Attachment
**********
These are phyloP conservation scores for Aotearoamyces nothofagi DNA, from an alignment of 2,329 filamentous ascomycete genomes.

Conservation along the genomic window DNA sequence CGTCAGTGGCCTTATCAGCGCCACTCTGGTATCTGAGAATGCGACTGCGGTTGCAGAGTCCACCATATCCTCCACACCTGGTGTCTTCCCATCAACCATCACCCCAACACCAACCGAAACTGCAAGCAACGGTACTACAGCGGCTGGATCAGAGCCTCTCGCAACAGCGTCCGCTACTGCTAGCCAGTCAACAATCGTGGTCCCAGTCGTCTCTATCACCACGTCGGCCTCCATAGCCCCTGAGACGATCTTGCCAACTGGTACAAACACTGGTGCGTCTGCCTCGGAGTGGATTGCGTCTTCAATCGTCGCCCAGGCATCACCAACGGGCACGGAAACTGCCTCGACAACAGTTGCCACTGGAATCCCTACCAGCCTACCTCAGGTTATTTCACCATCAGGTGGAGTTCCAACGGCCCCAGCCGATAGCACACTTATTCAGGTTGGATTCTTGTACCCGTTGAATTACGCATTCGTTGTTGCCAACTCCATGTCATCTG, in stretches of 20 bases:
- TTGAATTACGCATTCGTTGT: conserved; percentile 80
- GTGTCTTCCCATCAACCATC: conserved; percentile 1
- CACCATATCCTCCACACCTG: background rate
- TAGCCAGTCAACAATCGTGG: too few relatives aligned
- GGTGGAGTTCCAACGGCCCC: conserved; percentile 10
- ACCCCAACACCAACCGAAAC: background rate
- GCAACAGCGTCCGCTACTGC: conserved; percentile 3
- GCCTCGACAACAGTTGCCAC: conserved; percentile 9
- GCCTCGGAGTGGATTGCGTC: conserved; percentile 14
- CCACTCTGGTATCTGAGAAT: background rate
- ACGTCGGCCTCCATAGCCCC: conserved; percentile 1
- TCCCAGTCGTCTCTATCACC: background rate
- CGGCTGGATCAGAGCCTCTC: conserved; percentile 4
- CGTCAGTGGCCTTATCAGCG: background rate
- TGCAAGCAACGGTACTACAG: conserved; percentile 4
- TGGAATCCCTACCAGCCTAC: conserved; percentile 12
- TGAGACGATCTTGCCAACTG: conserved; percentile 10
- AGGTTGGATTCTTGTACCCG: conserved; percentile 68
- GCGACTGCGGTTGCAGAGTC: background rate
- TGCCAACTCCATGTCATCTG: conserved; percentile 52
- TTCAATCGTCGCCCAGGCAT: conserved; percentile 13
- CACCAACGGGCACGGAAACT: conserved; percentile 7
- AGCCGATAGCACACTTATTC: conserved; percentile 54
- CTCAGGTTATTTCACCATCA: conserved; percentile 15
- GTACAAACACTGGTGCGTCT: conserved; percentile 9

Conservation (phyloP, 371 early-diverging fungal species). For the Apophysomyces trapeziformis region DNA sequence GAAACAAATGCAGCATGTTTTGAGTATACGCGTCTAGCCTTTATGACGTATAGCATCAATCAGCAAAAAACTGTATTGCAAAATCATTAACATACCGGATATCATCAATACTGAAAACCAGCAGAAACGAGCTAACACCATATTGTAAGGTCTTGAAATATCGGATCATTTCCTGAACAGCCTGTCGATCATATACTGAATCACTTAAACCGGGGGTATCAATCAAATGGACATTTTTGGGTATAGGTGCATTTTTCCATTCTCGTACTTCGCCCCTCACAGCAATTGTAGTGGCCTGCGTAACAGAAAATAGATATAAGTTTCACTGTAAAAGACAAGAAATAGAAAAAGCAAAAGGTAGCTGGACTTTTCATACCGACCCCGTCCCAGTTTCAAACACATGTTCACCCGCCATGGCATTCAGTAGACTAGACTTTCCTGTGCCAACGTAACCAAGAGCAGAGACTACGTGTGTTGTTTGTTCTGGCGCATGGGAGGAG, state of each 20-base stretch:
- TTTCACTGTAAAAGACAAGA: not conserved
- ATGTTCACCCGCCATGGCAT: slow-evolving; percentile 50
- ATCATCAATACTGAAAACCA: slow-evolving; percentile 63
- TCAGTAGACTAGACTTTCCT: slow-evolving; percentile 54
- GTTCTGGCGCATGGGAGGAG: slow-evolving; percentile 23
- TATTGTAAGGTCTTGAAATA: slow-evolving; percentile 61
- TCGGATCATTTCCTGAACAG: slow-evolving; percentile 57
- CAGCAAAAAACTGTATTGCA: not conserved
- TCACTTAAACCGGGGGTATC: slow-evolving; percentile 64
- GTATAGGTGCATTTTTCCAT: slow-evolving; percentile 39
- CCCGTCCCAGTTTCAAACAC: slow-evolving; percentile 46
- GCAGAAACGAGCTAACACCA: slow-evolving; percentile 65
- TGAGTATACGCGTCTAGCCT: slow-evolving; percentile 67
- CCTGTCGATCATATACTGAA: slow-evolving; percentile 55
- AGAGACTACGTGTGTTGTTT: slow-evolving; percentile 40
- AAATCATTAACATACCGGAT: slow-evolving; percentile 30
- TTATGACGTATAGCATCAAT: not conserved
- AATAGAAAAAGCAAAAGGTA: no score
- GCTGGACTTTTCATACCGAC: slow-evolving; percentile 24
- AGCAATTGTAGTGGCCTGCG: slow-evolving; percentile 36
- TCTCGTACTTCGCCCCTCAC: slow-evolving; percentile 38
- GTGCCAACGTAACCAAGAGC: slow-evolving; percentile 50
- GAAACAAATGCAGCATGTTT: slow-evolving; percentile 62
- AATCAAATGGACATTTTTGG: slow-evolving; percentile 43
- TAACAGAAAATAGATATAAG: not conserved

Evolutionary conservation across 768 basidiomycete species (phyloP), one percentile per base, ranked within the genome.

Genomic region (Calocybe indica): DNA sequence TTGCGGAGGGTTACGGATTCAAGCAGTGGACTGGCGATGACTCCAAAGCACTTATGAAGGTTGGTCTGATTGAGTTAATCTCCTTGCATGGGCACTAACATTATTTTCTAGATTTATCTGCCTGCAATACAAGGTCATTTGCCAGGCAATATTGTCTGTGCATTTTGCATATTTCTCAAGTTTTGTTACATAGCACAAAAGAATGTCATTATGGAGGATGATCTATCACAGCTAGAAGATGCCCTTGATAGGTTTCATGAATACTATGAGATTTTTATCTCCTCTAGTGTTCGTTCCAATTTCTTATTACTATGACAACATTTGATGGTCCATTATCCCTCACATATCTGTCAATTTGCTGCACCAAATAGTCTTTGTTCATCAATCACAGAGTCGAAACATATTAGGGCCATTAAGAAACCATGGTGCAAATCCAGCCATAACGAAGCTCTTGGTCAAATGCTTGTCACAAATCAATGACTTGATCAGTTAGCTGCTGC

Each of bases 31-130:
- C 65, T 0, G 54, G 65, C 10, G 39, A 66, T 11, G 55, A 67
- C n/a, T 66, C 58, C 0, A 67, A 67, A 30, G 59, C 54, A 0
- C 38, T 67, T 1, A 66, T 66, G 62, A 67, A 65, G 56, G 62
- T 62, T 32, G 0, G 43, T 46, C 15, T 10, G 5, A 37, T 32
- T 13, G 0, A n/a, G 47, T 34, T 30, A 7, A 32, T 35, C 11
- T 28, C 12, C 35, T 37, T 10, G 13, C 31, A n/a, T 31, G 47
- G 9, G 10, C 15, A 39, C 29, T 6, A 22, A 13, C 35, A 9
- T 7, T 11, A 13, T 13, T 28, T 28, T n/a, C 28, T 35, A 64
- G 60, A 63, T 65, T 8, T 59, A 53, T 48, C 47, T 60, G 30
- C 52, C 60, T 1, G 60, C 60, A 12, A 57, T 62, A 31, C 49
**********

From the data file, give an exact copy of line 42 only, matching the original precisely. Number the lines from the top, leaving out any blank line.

- CCTGTCGATCATATACTGAA: slow-evolving; percentile 55